[show abstract][hide abstract] ABSTRACT: This article documents the addition of 92 microsatellite marker loci to the Molecular Ecology Resources Database. Loci were developed for the following species: Anopheles minimus, An. sinensis, An. dirus, Calephelis mutica, Lutjanus kasmira, Murella muralis and Orchestia montagui. These loci were cross-tested on the following species: Calephelis arizonensi, Calephelis borealis, Calephelis nemesis, Calephelis virginiensis and Lutjanus bengalensis.
[show abstract][hide abstract] ABSTRACT: In the face of recent increase of Plasmodium vivax malaria in central China, we conducted a study to evaluate in vitro susceptibility of temperate-zone P. vivax parasites to antimalarial drugs. During 2005-2006, in vitro drug susceptibility was measured for 42 clinical P. vivax isolates by using a schizont maturation inhibition technique. Geometric means of 50% inhibitory concentrations (IC(50)s) and 95% confidence intervals (CIs) were 10.87 (4.50-26.26) ng/mL for chloroquine, 4.21 (1.88-9.42-8) ng/mL for mefloquine, 11.82 (6.20-22.56) ng/mL for quinine, 0.13 (0.09-0.20) ng/mL for artesunate, 18.32 (8.08-41.50) ng/mL for pyrimethamine, and 17.73 (10.29-30.57) ng/mL for piperaquine. The IC(50) for chloroquine was lower than those obtained from isolates from Thailand and South Korea, suggesting that chloroquine remained effective against P. vivax malaria in central China. The results further indicated that temperate-zone P. vivax isolates from China were more susceptible to chloroquine, quinine, and mefloquine than isolates from Thailand.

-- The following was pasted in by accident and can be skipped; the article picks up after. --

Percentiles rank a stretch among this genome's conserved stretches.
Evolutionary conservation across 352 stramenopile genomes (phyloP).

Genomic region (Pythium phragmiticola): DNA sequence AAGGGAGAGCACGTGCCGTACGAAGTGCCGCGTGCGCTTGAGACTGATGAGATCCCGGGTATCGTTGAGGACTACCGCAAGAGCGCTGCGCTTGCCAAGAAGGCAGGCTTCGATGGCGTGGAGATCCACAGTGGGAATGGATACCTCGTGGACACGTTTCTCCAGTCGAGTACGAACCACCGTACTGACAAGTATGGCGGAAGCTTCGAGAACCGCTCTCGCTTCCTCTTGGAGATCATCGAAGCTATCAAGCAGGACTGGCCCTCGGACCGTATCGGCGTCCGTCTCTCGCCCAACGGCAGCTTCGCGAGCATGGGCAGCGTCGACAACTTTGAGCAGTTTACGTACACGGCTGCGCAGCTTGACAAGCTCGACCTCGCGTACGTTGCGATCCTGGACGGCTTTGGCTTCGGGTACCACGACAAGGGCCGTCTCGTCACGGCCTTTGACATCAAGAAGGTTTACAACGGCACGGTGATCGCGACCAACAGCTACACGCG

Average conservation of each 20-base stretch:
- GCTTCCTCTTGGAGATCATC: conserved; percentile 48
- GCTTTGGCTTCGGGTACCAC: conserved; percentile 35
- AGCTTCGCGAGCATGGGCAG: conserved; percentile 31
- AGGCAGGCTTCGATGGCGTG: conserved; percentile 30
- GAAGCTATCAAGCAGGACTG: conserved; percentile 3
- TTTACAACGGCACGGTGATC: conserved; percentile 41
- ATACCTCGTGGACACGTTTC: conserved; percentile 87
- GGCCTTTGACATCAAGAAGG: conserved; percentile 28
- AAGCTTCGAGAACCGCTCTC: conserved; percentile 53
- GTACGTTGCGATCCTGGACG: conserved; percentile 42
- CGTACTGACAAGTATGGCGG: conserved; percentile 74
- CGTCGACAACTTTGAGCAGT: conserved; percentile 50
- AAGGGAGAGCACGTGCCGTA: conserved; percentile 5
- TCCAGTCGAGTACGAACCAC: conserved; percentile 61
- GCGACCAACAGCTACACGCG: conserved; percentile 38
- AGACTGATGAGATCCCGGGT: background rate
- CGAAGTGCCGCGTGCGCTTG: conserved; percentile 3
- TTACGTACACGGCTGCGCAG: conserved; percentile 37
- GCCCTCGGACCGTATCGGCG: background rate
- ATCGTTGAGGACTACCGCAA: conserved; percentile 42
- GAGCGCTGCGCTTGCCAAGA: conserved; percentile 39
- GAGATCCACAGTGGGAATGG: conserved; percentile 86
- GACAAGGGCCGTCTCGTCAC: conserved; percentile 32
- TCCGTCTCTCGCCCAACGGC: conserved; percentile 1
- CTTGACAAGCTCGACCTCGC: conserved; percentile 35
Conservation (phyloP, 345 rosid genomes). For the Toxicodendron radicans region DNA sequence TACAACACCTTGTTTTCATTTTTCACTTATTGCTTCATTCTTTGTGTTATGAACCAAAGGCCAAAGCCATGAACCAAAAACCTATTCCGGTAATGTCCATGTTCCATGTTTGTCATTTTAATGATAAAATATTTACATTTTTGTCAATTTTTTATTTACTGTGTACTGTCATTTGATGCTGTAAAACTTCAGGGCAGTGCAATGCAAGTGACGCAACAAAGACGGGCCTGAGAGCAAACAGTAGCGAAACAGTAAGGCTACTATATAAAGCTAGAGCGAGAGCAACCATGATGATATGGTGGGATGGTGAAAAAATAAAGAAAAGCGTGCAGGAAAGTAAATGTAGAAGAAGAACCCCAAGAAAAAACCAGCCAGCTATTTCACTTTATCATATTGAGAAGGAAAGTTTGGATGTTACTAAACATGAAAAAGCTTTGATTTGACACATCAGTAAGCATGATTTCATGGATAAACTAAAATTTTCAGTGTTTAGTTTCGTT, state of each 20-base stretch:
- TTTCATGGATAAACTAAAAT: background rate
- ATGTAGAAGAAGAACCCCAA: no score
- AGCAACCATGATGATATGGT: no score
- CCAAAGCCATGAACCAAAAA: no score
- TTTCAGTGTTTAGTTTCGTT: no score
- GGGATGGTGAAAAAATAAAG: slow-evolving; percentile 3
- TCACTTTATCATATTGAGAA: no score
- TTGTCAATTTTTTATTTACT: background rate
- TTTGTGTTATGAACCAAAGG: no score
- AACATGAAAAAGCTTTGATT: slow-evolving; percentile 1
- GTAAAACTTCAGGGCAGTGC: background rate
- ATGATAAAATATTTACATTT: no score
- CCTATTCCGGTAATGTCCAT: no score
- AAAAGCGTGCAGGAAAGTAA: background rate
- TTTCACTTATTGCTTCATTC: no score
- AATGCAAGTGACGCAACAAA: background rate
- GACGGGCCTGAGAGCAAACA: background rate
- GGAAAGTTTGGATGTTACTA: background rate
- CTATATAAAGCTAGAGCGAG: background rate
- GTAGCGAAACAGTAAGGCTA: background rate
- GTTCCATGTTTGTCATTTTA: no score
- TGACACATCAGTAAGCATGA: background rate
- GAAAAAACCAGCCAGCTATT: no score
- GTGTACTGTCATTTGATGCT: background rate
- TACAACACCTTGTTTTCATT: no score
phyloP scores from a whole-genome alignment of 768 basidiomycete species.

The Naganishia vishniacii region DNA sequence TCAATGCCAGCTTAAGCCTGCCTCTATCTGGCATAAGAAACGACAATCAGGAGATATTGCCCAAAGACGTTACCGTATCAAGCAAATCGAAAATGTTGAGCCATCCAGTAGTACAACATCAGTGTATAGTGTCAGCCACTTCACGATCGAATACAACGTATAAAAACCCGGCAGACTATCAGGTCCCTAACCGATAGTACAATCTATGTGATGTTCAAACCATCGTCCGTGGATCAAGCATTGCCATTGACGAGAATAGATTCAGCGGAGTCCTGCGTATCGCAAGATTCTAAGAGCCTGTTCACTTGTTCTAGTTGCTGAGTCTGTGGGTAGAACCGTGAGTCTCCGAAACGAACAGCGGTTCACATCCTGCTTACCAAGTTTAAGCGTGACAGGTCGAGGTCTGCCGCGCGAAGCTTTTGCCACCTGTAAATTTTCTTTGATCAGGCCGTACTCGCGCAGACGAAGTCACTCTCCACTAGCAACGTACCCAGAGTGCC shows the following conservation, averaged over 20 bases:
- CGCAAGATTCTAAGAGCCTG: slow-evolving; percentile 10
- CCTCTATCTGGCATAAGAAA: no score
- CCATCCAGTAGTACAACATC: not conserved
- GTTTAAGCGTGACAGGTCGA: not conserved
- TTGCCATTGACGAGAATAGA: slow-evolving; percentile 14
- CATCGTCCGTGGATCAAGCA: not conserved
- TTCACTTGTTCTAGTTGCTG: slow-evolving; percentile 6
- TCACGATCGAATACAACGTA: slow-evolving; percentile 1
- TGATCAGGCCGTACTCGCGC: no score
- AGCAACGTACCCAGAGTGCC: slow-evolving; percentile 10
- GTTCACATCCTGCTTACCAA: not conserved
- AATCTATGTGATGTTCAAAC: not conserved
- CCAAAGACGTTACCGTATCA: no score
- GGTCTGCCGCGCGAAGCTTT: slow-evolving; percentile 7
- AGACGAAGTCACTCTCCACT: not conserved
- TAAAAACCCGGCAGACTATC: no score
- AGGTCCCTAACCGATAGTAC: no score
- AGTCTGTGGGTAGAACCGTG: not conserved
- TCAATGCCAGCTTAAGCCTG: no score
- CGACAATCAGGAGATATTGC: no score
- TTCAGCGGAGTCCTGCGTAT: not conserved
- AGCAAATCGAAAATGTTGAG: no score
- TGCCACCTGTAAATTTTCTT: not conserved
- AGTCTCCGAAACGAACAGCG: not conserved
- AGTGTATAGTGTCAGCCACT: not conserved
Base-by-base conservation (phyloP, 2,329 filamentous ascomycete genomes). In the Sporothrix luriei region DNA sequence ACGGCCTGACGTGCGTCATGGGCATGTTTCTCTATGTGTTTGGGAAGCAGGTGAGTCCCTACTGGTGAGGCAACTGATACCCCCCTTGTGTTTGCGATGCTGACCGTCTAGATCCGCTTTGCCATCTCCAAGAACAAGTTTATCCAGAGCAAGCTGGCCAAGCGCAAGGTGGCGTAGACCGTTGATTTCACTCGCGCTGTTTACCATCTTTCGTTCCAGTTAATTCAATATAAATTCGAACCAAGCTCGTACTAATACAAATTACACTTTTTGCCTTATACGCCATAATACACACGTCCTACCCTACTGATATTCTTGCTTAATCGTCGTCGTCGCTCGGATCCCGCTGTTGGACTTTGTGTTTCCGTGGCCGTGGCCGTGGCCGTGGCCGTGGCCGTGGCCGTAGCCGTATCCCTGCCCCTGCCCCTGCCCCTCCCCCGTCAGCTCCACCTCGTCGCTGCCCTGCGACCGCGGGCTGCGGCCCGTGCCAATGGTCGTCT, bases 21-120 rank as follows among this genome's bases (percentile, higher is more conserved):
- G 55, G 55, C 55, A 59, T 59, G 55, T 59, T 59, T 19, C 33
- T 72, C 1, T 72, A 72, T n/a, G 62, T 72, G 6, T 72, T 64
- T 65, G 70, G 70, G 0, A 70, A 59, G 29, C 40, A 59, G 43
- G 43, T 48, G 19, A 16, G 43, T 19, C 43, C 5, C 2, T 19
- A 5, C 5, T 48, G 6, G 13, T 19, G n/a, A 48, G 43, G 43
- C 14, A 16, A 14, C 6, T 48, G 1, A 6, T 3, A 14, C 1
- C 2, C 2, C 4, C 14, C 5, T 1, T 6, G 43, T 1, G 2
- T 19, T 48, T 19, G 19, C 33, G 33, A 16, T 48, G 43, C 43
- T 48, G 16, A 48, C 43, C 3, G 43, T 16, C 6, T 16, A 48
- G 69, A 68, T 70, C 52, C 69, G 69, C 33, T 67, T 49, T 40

The American journal of tropical medicine and hygiene 08/2011; 85(2):197-201. · 2.53 Impact Factor
[show abstract][hide abstract] ABSTRACT: Sarcocystis nesbitti was first described by Mandour in 1969 from rhesus monkey muscle. Its definitive host remains unknown. 18S rRNA gene of S. nesbitti was amplified, sequenced, and subjected to phylogenetic analysis. Among those congeners available for comparison, it shares closest affinity with those species of Sarcocystis which use snakes as definitive hosts. We therefore hypothesize that a snake may serve as the definitive host for S. nesbitti.
[show abstract][hide abstract] ABSTRACT: Genetic diversity and population structure of Plasmodium vivax parasites are valuable to the prediction of the origin and spread of novel variants within and between populations, and to the program evaluation of malaria control measures. Using two polymorphic genetic markers, the merozoite surface protein genes PvMSP-3α and PvMSP-3β, we investigated the genetic diversity of four Southeast Asian P. vivax populations, representing both subtropical and temperate strains with dramatically divergent relapse patterns. PCR amplification of PvMSP-3α and PvMSP-3β genes detected three and four major size polymorphisms among the 235 infections examined, respectively, while restriction analysis detected 15 and 19 alleles, respectively. Samples from different geographical areas differed dramatically in their PvMSP-3α and PvMSP-3β allele composition and frequency. Samples tended to cluster on the basis of their PCR-RFLP polymorphism. These results indicated that different parasite genotypes were circulating in each endemic area, and that geographic isolation may exist. Multiple infections were detected in all four parasite populations, ranging from 20.5% to 31.8%, strongly indicating that P. vivax populations were highly diverse and multiple clonal infections are common in these malaria-hypoendemic regions of Southeast Asia.
Infection, genetics and evolution: journal of molecular epidemiology and evolutionary genetics in infectious diseases 05/2011; 11(6):1419-25. · 3.22 Impact Factor